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The BBC's Richard Hannaford reports
"The unthinkable has happened"
 real 56k

The BBC's Justin Webb
"There is going to be a huge amount of behind-the-scenes diplomacy"
 real 56k

Bertie Ahern, Irish Prime Minister
"The democratic will of the people is the democratic will of the people"
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John O'Dowd, National Platform group
"What's at the heart of the Nice Treaty would actually divide Europe"
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Friday, 8 June, 2001, 18:07 GMT 19:07 UK
Ireland rejects EU expansion
No campaigners greet the news from the count
Jubilent No campaigners celebrate their victory
Ireland has rejected the Nice Treaty, throwing the European Union's enlargement plans into chaos.

Of the country's 41 constituencies, 37 have come out against ratificication of the treaty and only two have voted in favour.

The member states and the commission will pursue the enlargement negotiations with undiminished vigour and determination

Romano Prodi and Goran Persson
The results from two consituencies are still awaited.

"People have made the decision and we must respect that," said Ireland's Deputy Prime Minister, Mary Harney.

European Union leaders, however, have vowed to push ahead with plans to admit 12 new mostly East European states into the union.

"The member states and the commission will pursue the enlargement negotiations with undiminished vigour and determination, in line with our firm commitment given to the applicant countries," Swedish Prime Minister Goran Persson and European Commission President Romano Prodi said in a joint statement.

Prime Minister Ahern voting in the Irish referendum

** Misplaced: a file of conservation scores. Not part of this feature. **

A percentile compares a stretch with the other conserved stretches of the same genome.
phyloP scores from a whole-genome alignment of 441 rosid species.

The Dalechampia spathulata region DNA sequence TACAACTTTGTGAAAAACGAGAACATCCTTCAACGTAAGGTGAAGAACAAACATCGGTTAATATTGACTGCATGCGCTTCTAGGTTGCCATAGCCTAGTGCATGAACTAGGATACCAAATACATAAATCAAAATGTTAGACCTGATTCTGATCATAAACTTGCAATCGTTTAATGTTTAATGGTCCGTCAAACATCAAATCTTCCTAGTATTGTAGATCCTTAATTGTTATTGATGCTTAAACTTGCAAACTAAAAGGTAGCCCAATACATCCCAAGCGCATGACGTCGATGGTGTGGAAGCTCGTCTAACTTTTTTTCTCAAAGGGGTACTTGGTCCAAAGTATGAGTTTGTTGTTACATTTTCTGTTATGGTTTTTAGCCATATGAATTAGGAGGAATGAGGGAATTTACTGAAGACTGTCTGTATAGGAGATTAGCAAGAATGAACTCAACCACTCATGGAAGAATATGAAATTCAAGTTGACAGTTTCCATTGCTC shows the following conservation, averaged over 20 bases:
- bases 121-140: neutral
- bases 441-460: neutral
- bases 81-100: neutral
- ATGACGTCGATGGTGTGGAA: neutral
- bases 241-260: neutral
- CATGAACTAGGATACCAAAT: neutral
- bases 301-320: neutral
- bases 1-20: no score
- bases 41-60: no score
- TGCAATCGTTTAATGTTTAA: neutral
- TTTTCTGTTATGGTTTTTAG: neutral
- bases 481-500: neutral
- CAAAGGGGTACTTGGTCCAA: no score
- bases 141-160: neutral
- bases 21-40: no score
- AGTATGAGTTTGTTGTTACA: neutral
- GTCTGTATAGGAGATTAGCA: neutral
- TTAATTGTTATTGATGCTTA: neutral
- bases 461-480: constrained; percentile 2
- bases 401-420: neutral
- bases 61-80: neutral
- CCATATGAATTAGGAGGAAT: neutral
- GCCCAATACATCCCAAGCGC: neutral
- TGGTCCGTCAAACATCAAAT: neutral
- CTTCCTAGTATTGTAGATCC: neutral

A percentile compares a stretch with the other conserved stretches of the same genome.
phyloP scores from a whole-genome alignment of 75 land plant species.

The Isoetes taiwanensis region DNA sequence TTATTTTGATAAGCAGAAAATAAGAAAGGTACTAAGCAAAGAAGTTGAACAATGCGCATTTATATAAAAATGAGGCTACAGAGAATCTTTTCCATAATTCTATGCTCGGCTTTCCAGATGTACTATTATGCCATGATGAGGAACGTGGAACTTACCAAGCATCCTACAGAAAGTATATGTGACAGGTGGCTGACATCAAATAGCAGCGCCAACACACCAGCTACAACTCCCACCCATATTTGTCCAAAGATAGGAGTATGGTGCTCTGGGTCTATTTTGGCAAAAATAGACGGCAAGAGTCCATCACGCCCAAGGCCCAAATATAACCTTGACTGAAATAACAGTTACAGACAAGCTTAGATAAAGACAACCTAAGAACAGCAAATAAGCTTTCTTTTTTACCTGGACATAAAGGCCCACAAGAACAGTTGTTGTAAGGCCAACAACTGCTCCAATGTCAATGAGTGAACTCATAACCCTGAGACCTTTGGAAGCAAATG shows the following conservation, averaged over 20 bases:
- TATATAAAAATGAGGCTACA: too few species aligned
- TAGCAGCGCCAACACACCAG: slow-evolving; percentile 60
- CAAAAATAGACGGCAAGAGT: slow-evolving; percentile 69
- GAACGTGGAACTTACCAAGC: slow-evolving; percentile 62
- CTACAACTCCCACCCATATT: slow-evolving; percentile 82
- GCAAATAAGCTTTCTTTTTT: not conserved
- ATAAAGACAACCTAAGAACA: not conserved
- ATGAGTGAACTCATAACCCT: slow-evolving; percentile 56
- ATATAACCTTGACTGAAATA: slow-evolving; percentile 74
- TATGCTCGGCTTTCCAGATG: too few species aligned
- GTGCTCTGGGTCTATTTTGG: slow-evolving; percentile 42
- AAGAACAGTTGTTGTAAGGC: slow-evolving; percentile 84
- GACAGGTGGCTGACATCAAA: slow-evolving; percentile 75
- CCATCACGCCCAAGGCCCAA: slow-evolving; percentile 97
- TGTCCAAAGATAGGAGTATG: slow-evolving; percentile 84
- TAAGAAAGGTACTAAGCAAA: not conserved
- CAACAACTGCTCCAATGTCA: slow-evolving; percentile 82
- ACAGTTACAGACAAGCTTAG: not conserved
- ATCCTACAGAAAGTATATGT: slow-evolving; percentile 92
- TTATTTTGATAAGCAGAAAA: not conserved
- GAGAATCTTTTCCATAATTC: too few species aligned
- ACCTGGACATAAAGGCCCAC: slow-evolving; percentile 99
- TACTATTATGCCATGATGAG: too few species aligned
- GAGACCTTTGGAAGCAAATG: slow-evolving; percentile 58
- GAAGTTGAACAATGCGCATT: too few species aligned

The 'No' vote is an embarrassment to the Irish Government
But there is little doubt that the Irish vote could delay its implementation.

The BBC's Angus Roxburgh says applicant countries will be dismayed, knowing that their efforts to join the European Union will all be in vain unless this unexpected problem is resolved

Turnout for the referendum was one of the lowest in Irish history: 32.9% of 2.9 million registered voters. Of these, 46% voted yes, and 54% voted no.


Prime Minister Bertie Ahern expressed dismay at the level of apathy. Before the results were in, he was quoted by newspapers as saying he was "hopeful, but not confident" of victory.

Ireland's main political parties and the powerful Roman Catholic Church urged a Yes vote, saying the treaty would secure peace and stability in Europe.

A nun casts her vote in the Irish referendum on the Treaty of Nice
Only an estimated 30% cast their ballots
But the treaty's opponents, including the Greens, the republican Sinn Fein, socialists and a number of religious groups, say Ireland will lose generous EU subsidies if new, poorer members are admitted.

They also argue that ratifying the treaty would force Ireland to participate in the EU's 60,000-member Rapid Reaction Force, thus infringing on the country's traditional neutrality.

No 'finesse'

Among other things, the Nice Treaty alters the EU's decision-making procedures, reducing the scope of national vetoes, and increasing the range of questions decided by qualified majority voting.

It also re-allocates voting strengths in the European Parliament and Council of Ministers.

Before the vote, EU officials were quoted as saying that a vote against the treaty could not be "finessed".

On Friday, they said that certain parts of the treaty would have to be renegotiated in response to an Irish rejection.

This was the procedure followed after Denmark rejected the Maastricht Treaty in a 1992 referendum.

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See also:

08 Jun 01 | Europe
EU enlargement 'goes on'
30 Apr 01 | Euro-glossary
Nice Treaty
30 Apr 01 | Euro-glossary
08 Jun 01 | Europe
The Irish conundrum
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